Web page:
It's a new story how a Classic Rock band is using the occasion off a residency to upgrade its audio experience beyond what other bands have done. And it speaks to the notion that Classic Rockers want to enjoy new experiences with their favorite bands.
Bonus: “Rock This Town”
The life and times of concert promoters during rock n' roll's glory years are stories that involve radio. I was fortunate to attend a talk here in Detroit with Jules and Fran Belkin, Cleveland's premier concert promoters. As PD of WRIF, I worked with Belkin Productions, and the late Phil Ober. They were a together, honest operator. When you worked on co-promotions with Belkin, you knew what you were getting and what you weren't.
Fran Belkin has written a book, Rock This Town, detailing her family business with an emphasis on “swag.” I didn't know the full extent, but for the key bands they promoted, the Belkins worked hard to create custom clothing, bags, and other stuff for the bands and their organizations. It was a form of public relations, but also a sign of respect for the artists and their crew members.
The book's subtitle is “Backstage in Cleveland: Stories you never heard & swag you never saw.” As you might expect, it's loaded with great photos of these exclusive wearables as well as the stories behind them.
One of the best was a “Belkin presents” during Bruce Springsteen's seminal “River” tour. Bruce was always a Cleveland favorite, thanks in no small part to the support the band got from WMMS. So, the Belkins knew they wanted to make a memorable piece of clothing to commemorate the tour, and Bruce's return to Cleveland. No expense was spared for the making of this personalized swag – hand-stitching, embroidery – any touch that would make the item stand out and be embraced and appreciated by the band.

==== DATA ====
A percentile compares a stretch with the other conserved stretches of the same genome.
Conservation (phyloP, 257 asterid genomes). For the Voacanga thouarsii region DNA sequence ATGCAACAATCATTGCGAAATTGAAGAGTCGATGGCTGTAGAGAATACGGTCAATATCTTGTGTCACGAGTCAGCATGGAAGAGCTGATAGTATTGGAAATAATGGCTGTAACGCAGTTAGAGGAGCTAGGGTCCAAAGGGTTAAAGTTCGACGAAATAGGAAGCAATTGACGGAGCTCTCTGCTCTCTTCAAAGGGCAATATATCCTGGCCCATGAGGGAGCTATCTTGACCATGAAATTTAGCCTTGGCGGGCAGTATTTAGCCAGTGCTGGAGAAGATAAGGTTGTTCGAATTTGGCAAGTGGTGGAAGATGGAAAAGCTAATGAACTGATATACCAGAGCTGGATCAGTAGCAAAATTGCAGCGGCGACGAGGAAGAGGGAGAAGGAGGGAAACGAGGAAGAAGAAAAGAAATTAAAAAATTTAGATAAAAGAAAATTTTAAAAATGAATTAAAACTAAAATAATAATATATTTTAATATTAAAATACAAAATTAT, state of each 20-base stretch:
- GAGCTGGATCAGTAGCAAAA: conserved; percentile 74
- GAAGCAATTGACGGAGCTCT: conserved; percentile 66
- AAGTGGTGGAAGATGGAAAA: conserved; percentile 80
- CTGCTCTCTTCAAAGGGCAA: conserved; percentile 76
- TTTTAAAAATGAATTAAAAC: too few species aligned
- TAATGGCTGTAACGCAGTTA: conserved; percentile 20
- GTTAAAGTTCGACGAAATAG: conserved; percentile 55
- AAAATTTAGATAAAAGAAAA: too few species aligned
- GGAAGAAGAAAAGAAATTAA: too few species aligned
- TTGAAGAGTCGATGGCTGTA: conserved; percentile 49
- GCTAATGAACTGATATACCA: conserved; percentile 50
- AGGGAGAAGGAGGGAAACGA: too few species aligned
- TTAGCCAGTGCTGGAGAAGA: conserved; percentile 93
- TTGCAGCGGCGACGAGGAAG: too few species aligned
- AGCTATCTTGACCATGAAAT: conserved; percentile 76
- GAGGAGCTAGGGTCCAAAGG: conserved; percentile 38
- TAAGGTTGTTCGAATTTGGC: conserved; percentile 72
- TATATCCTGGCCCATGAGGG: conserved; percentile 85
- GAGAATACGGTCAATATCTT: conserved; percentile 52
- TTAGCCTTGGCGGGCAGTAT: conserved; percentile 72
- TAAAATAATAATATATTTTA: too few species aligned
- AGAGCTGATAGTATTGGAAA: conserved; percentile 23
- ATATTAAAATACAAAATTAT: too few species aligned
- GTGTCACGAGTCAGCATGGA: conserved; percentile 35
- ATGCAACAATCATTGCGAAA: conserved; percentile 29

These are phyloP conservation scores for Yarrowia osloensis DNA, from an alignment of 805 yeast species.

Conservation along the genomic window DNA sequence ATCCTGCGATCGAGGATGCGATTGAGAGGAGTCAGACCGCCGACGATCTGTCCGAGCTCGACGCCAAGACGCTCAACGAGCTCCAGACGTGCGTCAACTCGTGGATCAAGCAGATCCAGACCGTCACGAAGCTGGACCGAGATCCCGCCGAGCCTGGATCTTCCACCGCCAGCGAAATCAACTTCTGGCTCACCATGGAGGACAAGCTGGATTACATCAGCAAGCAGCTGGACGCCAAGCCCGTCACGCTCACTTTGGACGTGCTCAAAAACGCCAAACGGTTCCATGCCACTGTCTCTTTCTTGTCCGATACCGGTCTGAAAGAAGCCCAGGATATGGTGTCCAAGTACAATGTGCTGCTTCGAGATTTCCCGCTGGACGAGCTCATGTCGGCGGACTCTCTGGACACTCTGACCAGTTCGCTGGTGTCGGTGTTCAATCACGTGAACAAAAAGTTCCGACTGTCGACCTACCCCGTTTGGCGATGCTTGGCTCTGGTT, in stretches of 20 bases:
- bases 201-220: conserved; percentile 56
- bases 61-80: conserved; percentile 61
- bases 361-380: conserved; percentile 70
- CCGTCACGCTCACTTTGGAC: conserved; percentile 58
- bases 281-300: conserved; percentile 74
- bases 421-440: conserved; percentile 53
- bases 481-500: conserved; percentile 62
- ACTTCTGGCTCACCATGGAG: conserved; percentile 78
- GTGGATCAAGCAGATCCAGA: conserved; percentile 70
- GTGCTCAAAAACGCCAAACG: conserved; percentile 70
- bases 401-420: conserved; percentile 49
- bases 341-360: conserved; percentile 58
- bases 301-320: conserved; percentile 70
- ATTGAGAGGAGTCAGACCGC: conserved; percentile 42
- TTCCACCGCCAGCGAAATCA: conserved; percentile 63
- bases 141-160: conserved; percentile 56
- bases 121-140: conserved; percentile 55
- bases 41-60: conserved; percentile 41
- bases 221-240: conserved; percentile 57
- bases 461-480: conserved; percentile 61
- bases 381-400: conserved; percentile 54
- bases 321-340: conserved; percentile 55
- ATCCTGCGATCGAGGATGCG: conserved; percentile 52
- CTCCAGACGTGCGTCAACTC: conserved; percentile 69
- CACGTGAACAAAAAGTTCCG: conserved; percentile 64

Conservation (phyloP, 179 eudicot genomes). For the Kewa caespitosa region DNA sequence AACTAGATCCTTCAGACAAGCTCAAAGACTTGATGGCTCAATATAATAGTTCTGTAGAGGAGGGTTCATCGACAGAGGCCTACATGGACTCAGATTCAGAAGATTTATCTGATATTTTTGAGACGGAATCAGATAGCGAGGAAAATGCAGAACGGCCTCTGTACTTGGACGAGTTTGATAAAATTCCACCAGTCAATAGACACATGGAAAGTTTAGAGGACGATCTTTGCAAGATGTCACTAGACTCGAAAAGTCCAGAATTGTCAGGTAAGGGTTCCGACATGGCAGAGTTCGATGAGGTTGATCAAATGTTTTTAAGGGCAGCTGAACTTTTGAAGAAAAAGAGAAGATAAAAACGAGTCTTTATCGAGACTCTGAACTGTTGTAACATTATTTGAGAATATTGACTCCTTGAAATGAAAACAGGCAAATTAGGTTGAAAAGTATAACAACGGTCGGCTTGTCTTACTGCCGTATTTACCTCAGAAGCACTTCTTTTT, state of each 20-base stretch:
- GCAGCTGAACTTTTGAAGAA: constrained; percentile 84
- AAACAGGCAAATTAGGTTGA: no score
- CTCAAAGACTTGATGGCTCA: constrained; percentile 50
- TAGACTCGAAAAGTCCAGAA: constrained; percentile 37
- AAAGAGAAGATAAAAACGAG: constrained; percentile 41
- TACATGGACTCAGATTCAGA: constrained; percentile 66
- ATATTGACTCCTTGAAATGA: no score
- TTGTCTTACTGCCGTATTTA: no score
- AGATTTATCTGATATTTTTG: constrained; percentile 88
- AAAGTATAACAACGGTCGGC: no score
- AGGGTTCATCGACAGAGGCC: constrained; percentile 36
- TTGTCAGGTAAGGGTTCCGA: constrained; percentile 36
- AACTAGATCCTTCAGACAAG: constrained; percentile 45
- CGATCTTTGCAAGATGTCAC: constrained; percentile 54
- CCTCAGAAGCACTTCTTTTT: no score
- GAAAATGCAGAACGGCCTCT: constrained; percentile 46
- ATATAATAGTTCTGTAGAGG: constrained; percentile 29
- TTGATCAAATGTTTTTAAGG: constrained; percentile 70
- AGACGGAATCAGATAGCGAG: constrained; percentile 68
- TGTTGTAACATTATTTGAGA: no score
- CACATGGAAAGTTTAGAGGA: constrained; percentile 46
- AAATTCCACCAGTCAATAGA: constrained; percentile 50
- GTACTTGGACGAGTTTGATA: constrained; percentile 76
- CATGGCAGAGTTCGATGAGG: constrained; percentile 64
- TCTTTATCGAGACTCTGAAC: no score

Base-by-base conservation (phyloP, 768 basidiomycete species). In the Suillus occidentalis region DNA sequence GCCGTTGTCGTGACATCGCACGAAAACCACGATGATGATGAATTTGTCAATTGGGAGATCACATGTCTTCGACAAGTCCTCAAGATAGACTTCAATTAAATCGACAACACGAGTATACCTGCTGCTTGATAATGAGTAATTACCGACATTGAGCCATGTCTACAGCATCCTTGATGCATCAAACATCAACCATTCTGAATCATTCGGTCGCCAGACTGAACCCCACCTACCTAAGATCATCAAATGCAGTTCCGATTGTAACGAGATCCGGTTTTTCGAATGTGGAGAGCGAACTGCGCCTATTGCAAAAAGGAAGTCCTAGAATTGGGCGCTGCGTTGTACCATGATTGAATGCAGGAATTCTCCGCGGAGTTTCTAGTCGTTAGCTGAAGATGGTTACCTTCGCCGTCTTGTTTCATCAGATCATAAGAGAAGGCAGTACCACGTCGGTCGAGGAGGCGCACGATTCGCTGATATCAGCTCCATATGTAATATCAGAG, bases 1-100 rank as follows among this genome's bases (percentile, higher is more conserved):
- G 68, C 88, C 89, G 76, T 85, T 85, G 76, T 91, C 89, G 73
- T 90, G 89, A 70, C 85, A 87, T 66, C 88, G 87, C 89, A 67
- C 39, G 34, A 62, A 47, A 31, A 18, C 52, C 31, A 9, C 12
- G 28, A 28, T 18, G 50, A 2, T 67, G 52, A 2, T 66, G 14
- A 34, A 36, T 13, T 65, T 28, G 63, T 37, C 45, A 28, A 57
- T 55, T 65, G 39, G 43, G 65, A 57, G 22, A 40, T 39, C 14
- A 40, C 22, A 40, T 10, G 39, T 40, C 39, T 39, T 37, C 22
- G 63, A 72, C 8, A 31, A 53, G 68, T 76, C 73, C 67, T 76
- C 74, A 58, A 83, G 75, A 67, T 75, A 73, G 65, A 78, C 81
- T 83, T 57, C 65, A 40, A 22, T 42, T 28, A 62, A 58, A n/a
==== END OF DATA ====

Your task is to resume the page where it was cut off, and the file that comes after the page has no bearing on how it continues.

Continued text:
The shirt you see pictured here is what the Belkins came up with – a very cool article of clothing that any of us would love to have in our rock n' roll swag collection.
But when Fran showed it to Springsteen's manager, he politely informed her Bruce hated to be called “The Boss.” As she notes in her book, “Our custom embroidered shirt probably didn't impress.”
The book is loaded with amazing photos of all this unique swag – stuff you've not likely seen before – as well as great stories from bowling to Van Halen ('86) to KISS' financial struggles ('77) to French maids costumes for the Who ('82).
So, that's the answer to the question:
What's NEW with Classic Rock?
Programmers and personalities don't have to work especially hard to find things to talk about to make their Classic Rock stations sound “current.” It is truly remarkable that decades and decades after this music was originally popular, it continues to be celebrated by the media, fans, and of course, radio.
Thanks, Stacey Sherman.